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After Effects: Principles of Motion Graphics with Ian Robinson covers some of the core principles used to create motion graphics, breaking them down into smaller groups of applied techniques in After Effects. The course explores everything from gathering inspiration to integrating traditional typography, transitional elements, animated textures, color, and more into motion graphics. Instructions for building a toolkit with templates and a style guide for future projects are also included. Exercise files accompany the course.
Truth be told, vignettes are really one of my favorite things in the world of graphic design. Nothing helps frame a scene better. Vignettes are one of the few things that can drastically change the perceived quality of a graphic without being as obvious as using a preset filter in a can. Most people don't even realize they're in a project unless you make it so dominant they couldn't help but notice. I use vignettes primarily as a device to add a sense of detail and wonder. So let me show you what I mean.
You may recognize this from earlier in the Textures chapter, but this is the animation that we created with the brushstrokes offset in Z space. Now I already started a sense of a vignette with this color gradient in the background. But really, what we want to do is kind of darken the edges. Now there are several different ways you can apply a vignette in After Effects, and I'll show you just a couple that I really enjoy.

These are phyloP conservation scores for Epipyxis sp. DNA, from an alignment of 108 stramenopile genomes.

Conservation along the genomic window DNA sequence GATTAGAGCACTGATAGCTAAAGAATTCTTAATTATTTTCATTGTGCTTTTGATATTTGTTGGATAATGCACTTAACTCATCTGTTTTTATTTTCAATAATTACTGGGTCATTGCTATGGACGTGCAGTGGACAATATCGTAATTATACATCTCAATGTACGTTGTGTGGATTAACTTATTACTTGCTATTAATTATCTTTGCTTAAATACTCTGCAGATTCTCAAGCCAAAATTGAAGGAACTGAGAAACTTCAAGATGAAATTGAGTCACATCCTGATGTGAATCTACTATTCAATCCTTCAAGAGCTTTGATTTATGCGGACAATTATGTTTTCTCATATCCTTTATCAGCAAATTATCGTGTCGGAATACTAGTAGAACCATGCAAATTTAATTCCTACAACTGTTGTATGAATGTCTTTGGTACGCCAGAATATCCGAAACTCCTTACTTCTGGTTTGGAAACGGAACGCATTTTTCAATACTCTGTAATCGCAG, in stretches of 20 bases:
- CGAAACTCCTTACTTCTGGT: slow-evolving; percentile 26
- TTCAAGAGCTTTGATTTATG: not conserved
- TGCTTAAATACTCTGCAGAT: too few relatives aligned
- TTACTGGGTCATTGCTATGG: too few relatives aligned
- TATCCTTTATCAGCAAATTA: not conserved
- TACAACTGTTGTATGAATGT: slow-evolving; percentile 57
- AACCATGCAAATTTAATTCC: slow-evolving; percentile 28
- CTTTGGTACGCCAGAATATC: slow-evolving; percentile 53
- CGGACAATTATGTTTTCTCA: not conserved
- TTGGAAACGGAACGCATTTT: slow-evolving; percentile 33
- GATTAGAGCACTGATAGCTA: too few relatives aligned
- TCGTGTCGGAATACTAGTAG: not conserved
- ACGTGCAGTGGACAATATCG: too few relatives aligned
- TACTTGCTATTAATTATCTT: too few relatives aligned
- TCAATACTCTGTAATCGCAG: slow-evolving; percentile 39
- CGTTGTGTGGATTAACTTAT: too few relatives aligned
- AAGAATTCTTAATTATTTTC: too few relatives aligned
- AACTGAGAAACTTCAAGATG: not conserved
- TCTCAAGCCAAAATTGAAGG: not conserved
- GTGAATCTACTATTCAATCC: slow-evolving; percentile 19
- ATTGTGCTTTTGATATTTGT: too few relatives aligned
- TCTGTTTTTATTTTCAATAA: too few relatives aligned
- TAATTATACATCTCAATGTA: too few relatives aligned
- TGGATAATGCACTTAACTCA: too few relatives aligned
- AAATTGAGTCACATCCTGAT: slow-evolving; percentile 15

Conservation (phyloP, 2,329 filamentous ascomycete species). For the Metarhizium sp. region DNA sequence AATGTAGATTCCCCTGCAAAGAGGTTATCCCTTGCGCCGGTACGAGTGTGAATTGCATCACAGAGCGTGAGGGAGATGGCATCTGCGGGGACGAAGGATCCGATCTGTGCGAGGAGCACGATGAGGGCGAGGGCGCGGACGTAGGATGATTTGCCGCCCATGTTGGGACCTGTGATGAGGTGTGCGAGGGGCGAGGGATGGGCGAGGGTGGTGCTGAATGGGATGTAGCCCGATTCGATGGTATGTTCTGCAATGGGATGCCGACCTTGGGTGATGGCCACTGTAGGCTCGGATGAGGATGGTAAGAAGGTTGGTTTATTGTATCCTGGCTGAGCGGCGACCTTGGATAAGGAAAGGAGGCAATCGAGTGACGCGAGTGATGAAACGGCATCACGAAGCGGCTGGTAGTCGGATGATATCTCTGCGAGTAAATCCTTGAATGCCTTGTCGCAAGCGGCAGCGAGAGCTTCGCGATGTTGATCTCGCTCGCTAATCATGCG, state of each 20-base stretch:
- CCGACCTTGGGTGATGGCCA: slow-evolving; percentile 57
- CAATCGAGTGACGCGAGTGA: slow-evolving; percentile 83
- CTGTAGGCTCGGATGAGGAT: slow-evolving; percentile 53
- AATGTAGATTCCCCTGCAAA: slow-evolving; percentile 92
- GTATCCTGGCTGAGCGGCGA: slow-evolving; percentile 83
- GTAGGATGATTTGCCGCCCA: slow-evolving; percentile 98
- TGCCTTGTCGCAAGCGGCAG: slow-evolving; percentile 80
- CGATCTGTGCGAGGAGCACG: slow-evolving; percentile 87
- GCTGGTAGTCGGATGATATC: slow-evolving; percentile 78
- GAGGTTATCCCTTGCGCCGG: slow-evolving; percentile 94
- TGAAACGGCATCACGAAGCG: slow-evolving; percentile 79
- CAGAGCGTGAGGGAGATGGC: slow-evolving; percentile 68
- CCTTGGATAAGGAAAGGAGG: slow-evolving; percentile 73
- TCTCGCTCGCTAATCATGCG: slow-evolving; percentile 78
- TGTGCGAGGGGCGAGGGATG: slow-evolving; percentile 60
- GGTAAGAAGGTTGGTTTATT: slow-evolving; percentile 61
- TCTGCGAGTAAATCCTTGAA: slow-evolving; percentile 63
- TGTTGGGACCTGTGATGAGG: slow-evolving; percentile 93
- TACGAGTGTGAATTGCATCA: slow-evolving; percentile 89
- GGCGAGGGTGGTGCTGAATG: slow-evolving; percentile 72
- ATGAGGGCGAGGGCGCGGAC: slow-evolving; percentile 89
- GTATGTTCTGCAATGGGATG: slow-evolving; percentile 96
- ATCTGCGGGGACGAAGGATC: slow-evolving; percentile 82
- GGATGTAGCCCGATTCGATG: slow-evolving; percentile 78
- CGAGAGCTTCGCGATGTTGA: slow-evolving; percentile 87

The first and easiest way of thinking of creating a vignette is to literally just create a new solid. Let's make the solid kind of a brown color, and I'll explain why in a little bit, but just make it kind of this dark muddy orange brown color. Here we go! We'll click OK. Now in order to create the vignette effect, all we have to do is go up to the Ellipse tool and we'll add a mask to this specific layer solid.
If you start in the upper-left corner, click and drag until you get down to the lower right-hand corner. When you let go we'll have inner ellipse that fills the entire screen. Now the ellipse is literally just a mask on a layer solid. So we can open up the mask parameters here, and first thing, we want this brown to be in the corners. So just change the Mask from Add to Subtract. So we're getting there, but obviously, we need to feather the edges of this, or soften the edges.